Tennessee Texting Laws

Tennessee Distracted Driving Laws

  1. Ban on all cell phone use (handheld and hands-free) for bus drivers (Primary Law).
  2. Ban on all cell phone use (handheld and hands-free) for novice drivers (Primary Law).
  3. Ban on texting for all drivers (Primary Law).

Tennessee’s Texting While Driving Stand

In Tennessee, the number of crashes related to cell phone use has increased significantly in the last three years. In 2011, more than 1,000 car accidents were related to the use of mobile phones. In 2008, that number was just 650. This has sparked the desire for legislative reform regarding the use of cell phones by motorists. While a 2011 law requires that Tennessee drivers face harsher consequences in the event that they hit a pedestrian or bicyclist, some say that the threat of jail time or loss of license is not enough because it does not specifically address the use of electronic devices.

Using a cell phone to send text messages while operating a vehicle is currently prohibited in the state of Tennessee; however, the punishments associated with it are more relaxed than many approve of. There are also laws against using new drivers using cell phones when they are driving, whether they have a learning permit or a new license. School bus drivers are not allowed to talk or text while driving if they are carrying passengers. There are also laws against using entertainment devices, such as DVD players, available for use by the driver of a vehicle. While measures to reduce distracted driving have been enacted in the past, many have been shot down.

Already in 2012, several pieces of legislation have targeted distracted driving. The House Bill 2998 passing would mean that drivers would be unable to have animals on their seat or near their door while the vehicle is in motion. Senate Bill 3110 has the same stipulation. There is a city judge in Chattanooga that is pushing for an ordinance to make texting while driving a misdemeanor. That would make the offense a moving violation rather than just a citation. This would also mean that the driver would receive a point on his or her license. The driver’s insurance would also be affected. It would be treated similarly to a speeding ticket. In addition, the driver would have the opportunity to take the case to court and challenge the citation.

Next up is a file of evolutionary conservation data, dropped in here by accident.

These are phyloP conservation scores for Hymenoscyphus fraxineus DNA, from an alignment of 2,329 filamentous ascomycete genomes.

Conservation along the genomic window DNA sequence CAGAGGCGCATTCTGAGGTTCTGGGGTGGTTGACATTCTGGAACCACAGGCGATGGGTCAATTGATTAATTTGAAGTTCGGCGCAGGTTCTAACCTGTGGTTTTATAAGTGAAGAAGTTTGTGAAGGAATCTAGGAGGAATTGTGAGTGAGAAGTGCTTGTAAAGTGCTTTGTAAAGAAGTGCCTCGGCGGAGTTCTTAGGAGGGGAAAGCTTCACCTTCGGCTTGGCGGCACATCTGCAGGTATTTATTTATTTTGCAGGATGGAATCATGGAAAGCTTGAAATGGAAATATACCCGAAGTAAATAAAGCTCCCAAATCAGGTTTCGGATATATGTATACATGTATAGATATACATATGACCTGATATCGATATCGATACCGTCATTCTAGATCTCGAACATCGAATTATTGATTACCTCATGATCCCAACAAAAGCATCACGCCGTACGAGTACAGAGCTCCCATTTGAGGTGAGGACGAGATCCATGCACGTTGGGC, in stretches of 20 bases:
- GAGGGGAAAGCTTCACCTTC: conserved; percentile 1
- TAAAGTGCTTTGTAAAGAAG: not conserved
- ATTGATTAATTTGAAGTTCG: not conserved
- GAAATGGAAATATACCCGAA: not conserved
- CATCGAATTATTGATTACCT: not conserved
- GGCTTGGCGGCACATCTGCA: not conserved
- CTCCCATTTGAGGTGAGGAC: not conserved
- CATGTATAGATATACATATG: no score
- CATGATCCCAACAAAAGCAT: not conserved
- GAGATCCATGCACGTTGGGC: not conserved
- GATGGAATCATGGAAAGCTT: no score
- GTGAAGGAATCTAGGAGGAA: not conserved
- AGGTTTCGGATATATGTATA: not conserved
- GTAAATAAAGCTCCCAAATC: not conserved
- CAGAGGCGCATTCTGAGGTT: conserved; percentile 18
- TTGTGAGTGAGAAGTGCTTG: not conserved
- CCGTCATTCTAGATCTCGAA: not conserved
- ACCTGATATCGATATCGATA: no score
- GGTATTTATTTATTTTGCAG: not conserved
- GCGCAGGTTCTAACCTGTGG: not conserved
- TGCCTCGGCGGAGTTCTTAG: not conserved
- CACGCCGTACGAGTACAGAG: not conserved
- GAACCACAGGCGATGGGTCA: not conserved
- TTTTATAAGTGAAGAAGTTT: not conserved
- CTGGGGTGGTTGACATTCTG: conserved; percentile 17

This is not the first year that senators and house members of Tennessee have considered distracted driving legislation. In 2011 a House Joint Resolution pushed for drivers to stop using their mobile phones in school zones, but there was no law resulting from the resolution. There was another bill that attempted to prohibit the use of cell phones in school zones that would carry a fine of $50, but it was not enacted. Two years earlier Senate Bill 393 was signed into law, which prohibited texting while driving. It is still not a moving violation, however.

While several studies have shown that the majority of drivers do believe that it is extremely dangerous to text and drive, about a quarter of them will do it despite the potential consequences. Other studies have reported that many drivers view texting and driving to be as dangerous as driving under the influence of drugs or alcohol, but they do not stop doing it. Many people feel that there is a growing need for laws regarding texting while operating a motor vehicle and that people are not making good decisions. Gail Kerr, a columnist, claims that teenagers are dying because the law does not tell them to stop texting.

Some police forces in Tennessee have begun to use unmarked vehicles to catch drivers texting on the road. Sport utility vehicles work well for allowing police to look into cars to see if drivers are texting or simply using a radio remote or dialing a phone. Highway patrol officers are able to make informed stops and issue more citations for texting and driving. The number of annual citations for texting has increased since 2009 when the citations began.

It is not just texting that has come under fire in recent years either. Tennessee lawmakers have also sought to limit the use of handheld cell phones for drivers. The use of cell phones, even for talking, has been banned for school bus drivers since 2003. In 2005, lawmakers worked to ban the use of cell phones by new and learning drivers.

There is still significant hesitation to pass laws regarding driving and texting. Many cell phone-related legislation pieces are rejected or die before they can be put into place. Some are left to consider what the best consequences for drivers who text should be. There is still concern over how to treat those who break the ban on using handheld electronic devices while operating motor vehicles. Many think a simple fine is appropriate while others are lobbying for it to become a misdemeanor offense.